While there are a few obvious nods to Carpenter’s Halloween early on, we would expect nothing less of writer Kenny Caperton, who owns and lives in The Myers House NC (a life-size replica of Michael Myers’ home), and the fun genre references are just beginning.
Newcomer Mariah Brown carries the film as Jackie Blue, a quiet and somewhat depressed girl whose birthday happens to be on October 31, though she is not much excited to celebrate it or the holiday she shares the date with.
Things go meta, in the best traditions of Scream and Terry Gilliam’s 12 Monkeys, once Jackie clocks in at her job at the local movie theater, where of course they are showing a slasher flick called Sleepover Slaughterhouse III, giving the real life filmmakers a fun opportunity to show off a very differently toned movie within the tightly wound world they have already created around Jackie.
A number of colorful characters pop up to help talk Jackie into attending the costume party that night, but none more entertainingly foreboding as Professor Lynch, played by Frank Aard, who is given the film’s best speech about the true history of Halloween.
The soundtrack is actually pretty amazing, with a score by Billy Polard and Brian Rey that evokes the best of Tarantino at its wildest and Carpenter at its creepy quietest, punctuated throughout by some well used Halloween-friendly pop tunes from Boris Pickett’s classic Monster Mash album.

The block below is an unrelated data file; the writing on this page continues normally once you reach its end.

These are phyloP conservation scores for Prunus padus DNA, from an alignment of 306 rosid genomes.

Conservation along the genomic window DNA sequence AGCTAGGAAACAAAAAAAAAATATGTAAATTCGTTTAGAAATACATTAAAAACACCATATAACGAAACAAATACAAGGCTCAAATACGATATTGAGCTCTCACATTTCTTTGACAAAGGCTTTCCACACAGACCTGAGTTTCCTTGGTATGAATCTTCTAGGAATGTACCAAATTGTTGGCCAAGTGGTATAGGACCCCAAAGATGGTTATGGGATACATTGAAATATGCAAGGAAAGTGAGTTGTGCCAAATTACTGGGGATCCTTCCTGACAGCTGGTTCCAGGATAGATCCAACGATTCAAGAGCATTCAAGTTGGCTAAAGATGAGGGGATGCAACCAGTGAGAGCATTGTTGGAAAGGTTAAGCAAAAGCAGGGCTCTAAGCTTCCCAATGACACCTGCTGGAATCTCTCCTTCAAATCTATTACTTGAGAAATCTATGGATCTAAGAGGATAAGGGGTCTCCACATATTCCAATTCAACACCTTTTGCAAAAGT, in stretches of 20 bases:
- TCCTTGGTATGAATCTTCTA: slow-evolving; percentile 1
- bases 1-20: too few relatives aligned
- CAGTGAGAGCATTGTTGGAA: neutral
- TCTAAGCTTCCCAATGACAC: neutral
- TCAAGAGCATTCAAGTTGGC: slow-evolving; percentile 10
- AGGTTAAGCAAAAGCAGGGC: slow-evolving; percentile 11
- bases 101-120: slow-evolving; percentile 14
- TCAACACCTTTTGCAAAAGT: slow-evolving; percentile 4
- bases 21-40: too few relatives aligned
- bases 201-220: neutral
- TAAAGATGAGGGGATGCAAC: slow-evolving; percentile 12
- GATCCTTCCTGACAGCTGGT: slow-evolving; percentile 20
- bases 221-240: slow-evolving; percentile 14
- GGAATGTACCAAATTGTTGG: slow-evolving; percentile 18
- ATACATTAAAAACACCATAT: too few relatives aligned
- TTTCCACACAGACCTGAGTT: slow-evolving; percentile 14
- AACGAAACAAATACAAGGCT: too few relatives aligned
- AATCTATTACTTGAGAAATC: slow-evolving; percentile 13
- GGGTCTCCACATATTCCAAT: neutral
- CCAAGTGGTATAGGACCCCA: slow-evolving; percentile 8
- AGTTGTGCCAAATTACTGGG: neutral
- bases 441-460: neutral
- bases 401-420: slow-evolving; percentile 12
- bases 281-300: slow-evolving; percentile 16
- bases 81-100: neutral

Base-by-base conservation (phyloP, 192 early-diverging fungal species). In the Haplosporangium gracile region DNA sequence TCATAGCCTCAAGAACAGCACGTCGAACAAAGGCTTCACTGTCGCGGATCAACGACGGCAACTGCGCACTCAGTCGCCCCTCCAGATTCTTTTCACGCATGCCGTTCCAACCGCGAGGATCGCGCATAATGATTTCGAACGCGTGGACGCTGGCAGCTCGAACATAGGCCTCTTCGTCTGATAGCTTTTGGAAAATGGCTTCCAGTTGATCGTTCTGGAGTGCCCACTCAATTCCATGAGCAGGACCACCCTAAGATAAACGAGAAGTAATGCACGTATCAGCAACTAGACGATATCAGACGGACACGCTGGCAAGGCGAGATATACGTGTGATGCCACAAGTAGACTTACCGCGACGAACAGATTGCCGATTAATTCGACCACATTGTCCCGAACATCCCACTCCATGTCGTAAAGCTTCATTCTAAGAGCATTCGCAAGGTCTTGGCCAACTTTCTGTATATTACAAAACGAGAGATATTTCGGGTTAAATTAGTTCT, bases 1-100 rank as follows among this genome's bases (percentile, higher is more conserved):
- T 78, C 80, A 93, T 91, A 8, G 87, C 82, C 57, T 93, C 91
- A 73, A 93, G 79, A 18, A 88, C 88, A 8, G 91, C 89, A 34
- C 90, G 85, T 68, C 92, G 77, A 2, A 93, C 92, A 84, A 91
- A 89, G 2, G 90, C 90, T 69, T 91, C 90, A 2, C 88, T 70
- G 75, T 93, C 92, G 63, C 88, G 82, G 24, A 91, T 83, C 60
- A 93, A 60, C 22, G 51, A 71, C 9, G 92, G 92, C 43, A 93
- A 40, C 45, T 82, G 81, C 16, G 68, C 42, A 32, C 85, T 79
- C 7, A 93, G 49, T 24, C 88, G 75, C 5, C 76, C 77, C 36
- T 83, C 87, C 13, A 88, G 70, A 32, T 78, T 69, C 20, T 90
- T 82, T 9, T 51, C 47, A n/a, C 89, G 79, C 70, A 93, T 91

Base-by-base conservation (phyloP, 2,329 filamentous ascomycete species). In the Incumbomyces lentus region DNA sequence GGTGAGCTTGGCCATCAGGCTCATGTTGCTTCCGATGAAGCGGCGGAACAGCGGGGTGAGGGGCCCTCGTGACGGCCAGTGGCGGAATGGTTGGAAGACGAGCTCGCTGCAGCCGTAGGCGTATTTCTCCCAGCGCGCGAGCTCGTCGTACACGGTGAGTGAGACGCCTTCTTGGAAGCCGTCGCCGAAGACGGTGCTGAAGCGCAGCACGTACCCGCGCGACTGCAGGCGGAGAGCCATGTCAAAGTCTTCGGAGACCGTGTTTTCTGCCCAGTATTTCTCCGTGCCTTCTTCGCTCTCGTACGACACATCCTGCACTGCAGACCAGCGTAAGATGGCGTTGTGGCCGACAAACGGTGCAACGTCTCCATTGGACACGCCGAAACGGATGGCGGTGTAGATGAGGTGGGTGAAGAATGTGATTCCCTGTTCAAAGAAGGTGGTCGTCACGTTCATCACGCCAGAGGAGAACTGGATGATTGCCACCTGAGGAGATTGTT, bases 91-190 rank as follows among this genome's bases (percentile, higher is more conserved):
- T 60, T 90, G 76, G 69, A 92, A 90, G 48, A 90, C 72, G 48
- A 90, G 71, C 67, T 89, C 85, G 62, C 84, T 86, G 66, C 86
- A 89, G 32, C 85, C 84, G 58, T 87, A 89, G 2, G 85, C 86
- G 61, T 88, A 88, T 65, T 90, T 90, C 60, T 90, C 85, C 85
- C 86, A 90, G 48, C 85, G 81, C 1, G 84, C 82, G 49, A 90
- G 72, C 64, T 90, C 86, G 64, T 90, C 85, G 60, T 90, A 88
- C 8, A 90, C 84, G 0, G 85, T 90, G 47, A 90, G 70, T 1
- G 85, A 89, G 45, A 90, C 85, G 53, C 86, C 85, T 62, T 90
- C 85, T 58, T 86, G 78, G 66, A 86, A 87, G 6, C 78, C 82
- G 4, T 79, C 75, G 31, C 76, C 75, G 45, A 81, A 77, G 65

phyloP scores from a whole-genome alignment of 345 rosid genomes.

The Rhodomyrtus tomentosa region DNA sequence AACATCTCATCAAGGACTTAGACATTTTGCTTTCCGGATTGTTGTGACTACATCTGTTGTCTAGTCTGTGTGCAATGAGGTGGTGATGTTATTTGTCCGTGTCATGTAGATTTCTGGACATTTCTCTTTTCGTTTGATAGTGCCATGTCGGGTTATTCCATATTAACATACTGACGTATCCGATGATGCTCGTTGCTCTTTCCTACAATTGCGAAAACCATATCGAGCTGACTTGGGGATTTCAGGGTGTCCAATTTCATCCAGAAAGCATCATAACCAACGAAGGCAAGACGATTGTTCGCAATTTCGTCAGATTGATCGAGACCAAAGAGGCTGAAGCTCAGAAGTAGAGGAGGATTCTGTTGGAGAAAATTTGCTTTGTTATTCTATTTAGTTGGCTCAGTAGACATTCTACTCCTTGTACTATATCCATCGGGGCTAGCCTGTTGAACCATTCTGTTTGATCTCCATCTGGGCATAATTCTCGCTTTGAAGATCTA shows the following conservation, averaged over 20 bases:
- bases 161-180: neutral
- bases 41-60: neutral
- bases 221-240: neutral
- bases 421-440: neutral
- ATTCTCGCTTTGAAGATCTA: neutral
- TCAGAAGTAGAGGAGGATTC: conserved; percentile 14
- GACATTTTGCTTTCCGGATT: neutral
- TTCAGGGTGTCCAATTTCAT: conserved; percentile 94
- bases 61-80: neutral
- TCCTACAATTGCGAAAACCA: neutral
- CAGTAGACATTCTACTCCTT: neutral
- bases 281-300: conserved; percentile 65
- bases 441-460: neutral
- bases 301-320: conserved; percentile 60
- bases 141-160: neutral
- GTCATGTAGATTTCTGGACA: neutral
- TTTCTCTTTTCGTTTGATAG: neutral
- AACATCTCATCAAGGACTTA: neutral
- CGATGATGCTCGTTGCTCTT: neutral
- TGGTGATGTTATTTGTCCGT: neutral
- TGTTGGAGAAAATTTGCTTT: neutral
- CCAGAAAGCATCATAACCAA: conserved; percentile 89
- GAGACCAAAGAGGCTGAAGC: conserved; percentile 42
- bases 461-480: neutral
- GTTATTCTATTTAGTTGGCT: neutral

While some younger audience members may complain about the slow pace of most of the film, I enjoyed the Haddonfield-esque establishing strolls through this new world, and that patience was ultimately more than rewarded with one hell of an ending.
Where so many other recent genre films have impressed me right up until the final act, when too many can’t seem to come up with a fitting ending, Honeyspider thankfully does not fall into this trap, as the climax is both unexpected and fully satisfying.
This is the throw back horror movie that genre fans have been begging for, an original and lovingly crafted exploration into evil, bathed in the sweet honey that is Halloween night, gradually dragging you where you always knew it would end up but could not let yourself believe it.
I foresee the Honeyspider cult only growing over the years, as this fun little walk through the independent spirit, raised and educated on the best of genre cinema, finds a legion of willing followers to rank this among the best of its kind.
official rating: 4.5 out of 5 stars